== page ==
“And if I’m poor?”
“Then either I will cut your throat or sell you for a camel at the great camel market.”
“When in that case, I’m loaded,” Biggles grinned weakly.
“That is very good to hear English,” the Bedouin sheikh had finished sizing him up and made a decision not to murder Biggles, at least not until a ransom had been paid. “You will be my guest for the present. I ask only that you respect our customs and do not attempt to escape.”
“What are your customs?”
“Leave our women alone and don’t molest the donkeys.”
“Do people often molest your donkeys?”
“More often than they molest our women” the sheikh grinned, “and when you see our women you’ll understand.”
At the camp Biggles was introduced to a family so extended it started in Damascus and ended in Detroit, most weren’t immediately available but they were mentioned in passing and deed.
“And finally I mention my ninty-seventh cousin Ali ben Rahsid ben Sali, who drives a taxi in Tierra del Fuego.”
Biggles eyes had long glazed over and was surprised the sun was still shinning as they sat in the black tent of his host.
“Really,” he blinked himself awake, “you don’t say.”
“And yourself, English, tell me of your family.”
Biggles blew air through his moustache, and looked thoughtful.
“Hmm, well let’s see. There’s my grand aunt Olga Von Bigglesbottom, she got arrested for selling official secrets to Stalin back during the cold war. Although fair’s fair I say, I can’t see how the catcher chute on a combine-harvester falls within the purview of the Official Secrets Act. She’s been on the run for sixty years now, and given the fact no one has seen her for the last fifty, and the fact she must over one hundred and forty years old now, might actually mean she is dead, but who knows. I mean any woman who has slept with every leader from Neville Chamberlin to Pol Pot is capable of anything I say.”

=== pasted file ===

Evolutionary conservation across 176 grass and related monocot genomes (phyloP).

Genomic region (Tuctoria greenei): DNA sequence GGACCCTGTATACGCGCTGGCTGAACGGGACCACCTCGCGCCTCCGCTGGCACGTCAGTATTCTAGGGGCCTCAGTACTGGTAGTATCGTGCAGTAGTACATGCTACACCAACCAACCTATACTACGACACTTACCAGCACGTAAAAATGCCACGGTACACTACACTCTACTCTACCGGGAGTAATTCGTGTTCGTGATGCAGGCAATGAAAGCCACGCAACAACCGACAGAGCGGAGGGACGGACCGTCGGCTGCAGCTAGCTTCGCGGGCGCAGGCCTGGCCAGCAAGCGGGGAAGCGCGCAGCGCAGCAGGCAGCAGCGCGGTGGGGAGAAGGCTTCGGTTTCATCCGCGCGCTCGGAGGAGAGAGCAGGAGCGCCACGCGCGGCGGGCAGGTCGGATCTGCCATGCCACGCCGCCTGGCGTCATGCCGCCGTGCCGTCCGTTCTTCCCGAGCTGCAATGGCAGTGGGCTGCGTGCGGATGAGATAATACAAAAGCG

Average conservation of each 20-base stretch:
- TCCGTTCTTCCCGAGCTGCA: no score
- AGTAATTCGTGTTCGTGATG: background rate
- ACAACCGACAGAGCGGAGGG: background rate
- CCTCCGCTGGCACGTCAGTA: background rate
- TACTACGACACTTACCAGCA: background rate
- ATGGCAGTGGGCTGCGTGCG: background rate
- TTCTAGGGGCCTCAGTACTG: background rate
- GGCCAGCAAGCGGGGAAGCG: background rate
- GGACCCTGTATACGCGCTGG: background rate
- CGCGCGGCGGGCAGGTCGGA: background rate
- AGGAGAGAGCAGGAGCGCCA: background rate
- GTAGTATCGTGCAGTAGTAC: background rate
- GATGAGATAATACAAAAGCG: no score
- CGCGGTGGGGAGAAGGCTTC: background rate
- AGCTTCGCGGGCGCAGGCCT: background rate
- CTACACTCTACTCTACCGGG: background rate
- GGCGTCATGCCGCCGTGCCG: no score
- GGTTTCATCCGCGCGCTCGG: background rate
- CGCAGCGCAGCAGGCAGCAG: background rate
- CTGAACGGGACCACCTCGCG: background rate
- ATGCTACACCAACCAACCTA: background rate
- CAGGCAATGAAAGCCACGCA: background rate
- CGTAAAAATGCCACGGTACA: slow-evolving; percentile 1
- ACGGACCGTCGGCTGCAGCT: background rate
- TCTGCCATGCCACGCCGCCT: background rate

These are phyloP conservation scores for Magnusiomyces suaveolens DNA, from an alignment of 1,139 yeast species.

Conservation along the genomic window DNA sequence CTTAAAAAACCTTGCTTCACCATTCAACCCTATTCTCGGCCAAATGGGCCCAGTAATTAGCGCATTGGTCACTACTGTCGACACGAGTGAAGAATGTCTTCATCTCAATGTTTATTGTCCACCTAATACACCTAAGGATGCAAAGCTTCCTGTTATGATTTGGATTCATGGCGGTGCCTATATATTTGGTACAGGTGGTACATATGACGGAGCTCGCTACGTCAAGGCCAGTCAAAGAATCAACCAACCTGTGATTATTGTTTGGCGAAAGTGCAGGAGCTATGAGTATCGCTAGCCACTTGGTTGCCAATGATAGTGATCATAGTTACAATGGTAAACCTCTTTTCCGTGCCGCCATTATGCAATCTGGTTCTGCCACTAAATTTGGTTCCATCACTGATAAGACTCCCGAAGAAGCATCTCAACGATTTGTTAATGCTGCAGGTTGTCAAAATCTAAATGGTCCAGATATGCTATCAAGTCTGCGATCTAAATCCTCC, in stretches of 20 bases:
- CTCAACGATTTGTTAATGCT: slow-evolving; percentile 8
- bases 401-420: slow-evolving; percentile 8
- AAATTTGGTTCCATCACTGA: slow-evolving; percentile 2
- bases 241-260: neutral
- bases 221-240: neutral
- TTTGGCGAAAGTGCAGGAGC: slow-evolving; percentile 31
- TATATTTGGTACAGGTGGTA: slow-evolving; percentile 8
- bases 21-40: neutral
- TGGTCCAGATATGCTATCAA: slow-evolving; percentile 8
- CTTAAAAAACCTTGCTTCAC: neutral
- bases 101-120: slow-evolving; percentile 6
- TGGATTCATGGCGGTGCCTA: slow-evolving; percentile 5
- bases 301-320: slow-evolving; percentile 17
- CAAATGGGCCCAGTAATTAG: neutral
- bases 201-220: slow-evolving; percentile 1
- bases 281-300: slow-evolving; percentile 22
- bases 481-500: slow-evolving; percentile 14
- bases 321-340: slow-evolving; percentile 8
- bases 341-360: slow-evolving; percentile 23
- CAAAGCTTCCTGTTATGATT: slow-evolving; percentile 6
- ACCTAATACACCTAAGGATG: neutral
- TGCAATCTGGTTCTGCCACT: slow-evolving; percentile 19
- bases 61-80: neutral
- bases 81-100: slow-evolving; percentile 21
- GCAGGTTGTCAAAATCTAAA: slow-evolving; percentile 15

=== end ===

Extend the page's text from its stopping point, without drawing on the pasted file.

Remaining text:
“I see,” the sheikh said to be polite.
“Then there’s grand uncle Rupert del Biggles-Smyth-Oppenheimer who once tried to sell the Eyrie Canal back to the Americans shortly after they constructed it. Would have succeeded too - if they hadn’t noticed this new canal wasn’t in California like he said. He is at present serving a three thousand year sentence for defrauding the Crown over a counterfeit barge tax, which was supposed to charge a guinea to everyone on a canal who wasn’t wear a tartan kilt. Obsessed with inland waterways, he is.”
“Err,” the sheikh would have looked at a watch if he had one. “Interesting.”
“Next comes my great-great nephew Dagmar Erskin-Biggles, last of the great explorers. He started exploring at the ripe old age of six weeks when he escaped from his crib in Wellington Barracks and ended up on a safari in Zululand shooting gazelles for his royal highness Goodwill Zwelithini kaBhekuzulu.” Biggles looked wistful. “They grow up so fast these days.”
The Bedouin sheikh rubbed his forehead.
“I should also mention my great cousin Peter Alexeyevich Biggles-Kropotkin a biologist who specialized in the scatology of Coleoptera and overthrowing the Tzarsist state… he has a very interesting career…”
It was in the vein Biggles kept talking for a week, until he woke up one morning and found the camp deserted with a letter pinned to his flight suit suggesting he take the next bus back to England.
“Bother,” he snorted, “and still no crumpet.”
“Bother,” he snorted, “and still no crumpet.”